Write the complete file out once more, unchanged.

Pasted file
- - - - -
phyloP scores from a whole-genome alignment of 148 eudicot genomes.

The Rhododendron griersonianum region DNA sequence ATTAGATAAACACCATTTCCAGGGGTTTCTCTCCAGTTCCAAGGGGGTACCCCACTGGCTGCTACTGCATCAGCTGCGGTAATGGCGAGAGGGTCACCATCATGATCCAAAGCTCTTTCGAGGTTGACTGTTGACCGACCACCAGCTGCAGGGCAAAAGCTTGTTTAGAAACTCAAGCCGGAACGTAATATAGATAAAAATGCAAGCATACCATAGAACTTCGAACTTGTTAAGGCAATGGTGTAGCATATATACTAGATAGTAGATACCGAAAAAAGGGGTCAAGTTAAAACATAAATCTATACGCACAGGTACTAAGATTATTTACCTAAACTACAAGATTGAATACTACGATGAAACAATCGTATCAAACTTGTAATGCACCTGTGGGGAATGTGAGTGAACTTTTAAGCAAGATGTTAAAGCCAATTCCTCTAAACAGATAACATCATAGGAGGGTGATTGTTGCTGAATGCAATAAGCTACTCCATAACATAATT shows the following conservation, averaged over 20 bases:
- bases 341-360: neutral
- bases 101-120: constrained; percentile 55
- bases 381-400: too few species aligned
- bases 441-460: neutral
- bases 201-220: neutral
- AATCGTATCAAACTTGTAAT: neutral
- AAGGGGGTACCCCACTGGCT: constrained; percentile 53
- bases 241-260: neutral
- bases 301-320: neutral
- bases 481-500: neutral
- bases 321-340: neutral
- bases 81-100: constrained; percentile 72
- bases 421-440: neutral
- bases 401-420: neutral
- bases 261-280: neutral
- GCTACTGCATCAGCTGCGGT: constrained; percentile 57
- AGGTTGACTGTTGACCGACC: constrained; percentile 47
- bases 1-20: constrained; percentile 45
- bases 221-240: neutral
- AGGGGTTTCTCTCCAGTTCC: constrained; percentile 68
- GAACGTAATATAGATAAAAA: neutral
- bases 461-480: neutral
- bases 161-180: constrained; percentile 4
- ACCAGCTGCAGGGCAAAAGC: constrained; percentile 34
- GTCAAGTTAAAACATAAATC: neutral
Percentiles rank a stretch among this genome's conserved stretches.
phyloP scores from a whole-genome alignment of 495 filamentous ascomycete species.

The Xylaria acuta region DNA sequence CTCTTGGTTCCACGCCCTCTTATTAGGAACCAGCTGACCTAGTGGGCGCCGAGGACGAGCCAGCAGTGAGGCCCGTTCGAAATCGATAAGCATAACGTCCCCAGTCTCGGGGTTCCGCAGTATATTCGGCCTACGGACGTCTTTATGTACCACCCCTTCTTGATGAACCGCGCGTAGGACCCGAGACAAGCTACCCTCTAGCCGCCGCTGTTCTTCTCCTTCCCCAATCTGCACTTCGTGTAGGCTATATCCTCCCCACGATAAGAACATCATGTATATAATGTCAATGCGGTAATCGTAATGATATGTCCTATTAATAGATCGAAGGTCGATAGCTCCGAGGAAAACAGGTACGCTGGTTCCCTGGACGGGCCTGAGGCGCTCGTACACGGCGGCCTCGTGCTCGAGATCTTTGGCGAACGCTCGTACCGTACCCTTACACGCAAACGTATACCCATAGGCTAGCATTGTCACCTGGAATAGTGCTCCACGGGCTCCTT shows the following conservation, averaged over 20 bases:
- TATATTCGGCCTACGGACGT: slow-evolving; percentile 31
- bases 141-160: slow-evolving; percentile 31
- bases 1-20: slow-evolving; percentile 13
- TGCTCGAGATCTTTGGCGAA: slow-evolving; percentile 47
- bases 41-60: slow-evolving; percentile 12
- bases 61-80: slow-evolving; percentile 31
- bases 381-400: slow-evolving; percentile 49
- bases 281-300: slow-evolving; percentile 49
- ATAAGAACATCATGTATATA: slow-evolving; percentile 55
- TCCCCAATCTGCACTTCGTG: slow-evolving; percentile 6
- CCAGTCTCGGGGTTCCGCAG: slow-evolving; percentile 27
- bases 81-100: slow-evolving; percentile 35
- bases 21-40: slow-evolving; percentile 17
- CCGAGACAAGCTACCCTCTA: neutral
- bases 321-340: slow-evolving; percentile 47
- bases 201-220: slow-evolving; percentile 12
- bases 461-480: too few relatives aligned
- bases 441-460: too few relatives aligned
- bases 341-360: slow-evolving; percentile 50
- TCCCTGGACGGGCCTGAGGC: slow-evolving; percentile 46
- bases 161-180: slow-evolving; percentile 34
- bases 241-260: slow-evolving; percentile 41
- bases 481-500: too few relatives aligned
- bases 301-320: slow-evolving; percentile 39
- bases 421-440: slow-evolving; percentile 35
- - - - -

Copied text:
phyloP scores from a whole-genome alignment of 148 eudicot genomes.

The Rhododendron griersonianum region DNA sequence ATTAGATAAACACCATTTCCAGGGGTTTCTCTCCAGTTCCAAGGGGGTACCCCACTGGCTGCTACTGCATCAGCTGCGGTAATGGCGAGAGGGTCACCATCATGATCCAAAGCTCTTTCGAGGTTGACTGTTGACCGACCACCAGCTGCAGGGCAAAAGCTTGTTTAGAAACTCAAGCCGGAACGTAATATAGATAAAAATGCAAGCATACCATAGAACTTCGAACTTGTTAAGGCAATGGTGTAGCATATATACTAGATAGTAGATACCGAAAAAAGGGGTCAAGTTAAAACATAAATCTATACGCACAGGTACTAAGATTATTTACCTAAACTACAAGATTGAATACTACGATGAAACAATCGTATCAAACTTGTAATGCACCTGTGGGGAATGTGAGTGAACTTTTAAGCAAGATGTTAAAGCCAATTCCTCTAAACAGATAACATCATAGGAGGGTGATTGTTGCTGAATGCAATAAGCTACTCCATAACATAATT shows the following conservation, averaged over 20 bases:
- bases 341-360: neutral
- bases 101-120: constrained; percentile 55
- bases 381-400: too few species aligned
- bases 441-460: neutral
- bases 201-220: neutral
- AATCGTATCAAACTTGTAAT: neutral
- AAGGGGGTACCCCACTGGCT: constrained; percentile 53
- bases 241-260: neutral
- bases 301-320: neutral
- bases 481-500: neutral
- bases 321-340: neutral
- bases 81-100: constrained; percentile 72
- bases 421-440: neutral
- bases 401-420: neutral
- bases 261-280: neutral
- GCTACTGCATCAGCTGCGGT: constrained; percentile 57
- AGGTTGACTGTTGACCGACC: constrained; percentile 47
- bases 1-20: constrained; percentile 45
- bases 221-240: neutral
- AGGGGTTTCTCTCCAGTTCC: constrained; percentile 68
- GAACGTAATATAGATAAAAA: neutral
- bases 461-480: neutral
- bases 161-180: constrained; percentile 4
- ACCAGCTGCAGGGCAAAAGC: constrained; percentile 34
- GTCAAGTTAAAACATAAATC: neutral
Percentiles rank a stretch among this genome's conserved stretches.
phyloP scores from a whole-genome alignment of 495 filamentous ascomycete species.

The Xylaria acuta region DNA sequence CTCTTGGTTCCACGCCCTCTTATTAGGAACCAGCTGACCTAGTGGGCGCCGAGGACGAGCCAGCAGTGAGGCCCGTTCGAAATCGATAAGCATAACGTCCCCAGTCTCGGGGTTCCGCAGTATATTCGGCCTACGGACGTCTTTATGTACCACCCCTTCTTGATGAACCGCGCGTAGGACCCGAGACAAGCTACCCTCTAGCCGCCGCTGTTCTTCTCCTTCCCCAATCTGCACTTCGTGTAGGCTATATCCTCCCCACGATAAGAACATCATGTATATAATGTCAATGCGGTAATCGTAATGATATGTCCTATTAATAGATCGAAGGTCGATAGCTCCGAGGAAAACAGGTACGCTGGTTCCCTGGACGGGCCTGAGGCGCTCGTACACGGCGGCCTCGTGCTCGAGATCTTTGGCGAACGCTCGTACCGTACCCTTACACGCAAACGTATACCCATAGGCTAGCATTGTCACCTGGAATAGTGCTCCACGGGCTCCTT shows the following conservation, averaged over 20 bases:
- TATATTCGGCCTACGGACGT: slow-evolving; percentile 31
- bases 141-160: slow-evolving; percentile 31
- bases 1-20: slow-evolving; percentile 13
- TGCTCGAGATCTTTGGCGAA: slow-evolving; percentile 47
- bases 41-60: slow-evolving; percentile 12
- bases 61-80: slow-evolving; percentile 31
- bases 381-400: slow-evolving; percentile 49
- bases 281-300: slow-evolving; percentile 49
- ATAAGAACATCATGTATATA: slow-evolving; percentile 55
- TCCCCAATCTGCACTTCGTG: slow-evolving; percentile 6
- CCAGTCTCGGGGTTCCGCAG: slow-evolving; percentile 27
- bases 81-100: slow-evolving; percentile 35
- bases 21-40: slow-evolving; percentile 17
- CCGAGACAAGCTACCCTCTA: neutral
- bases 321-340: slow-evolving; percentile 47
- bases 201-220: slow-evolving; percentile 12
- bases 461-480: too few relatives aligned
- bases 441-460: too few relatives aligned
- bases 341-360: slow-evolving; percentile 50
- TCCCTGGACGGGCCTGAGGC: slow-evolving; percentile 46
- bases 161-180: slow-evolving; percentile 34
- bases 241-260: slow-evolving; percentile 41
- bases 481-500: too few relatives aligned
- bases 301-320: slow-evolving; percentile 39
- bases 421-440: slow-evolving; percentile 35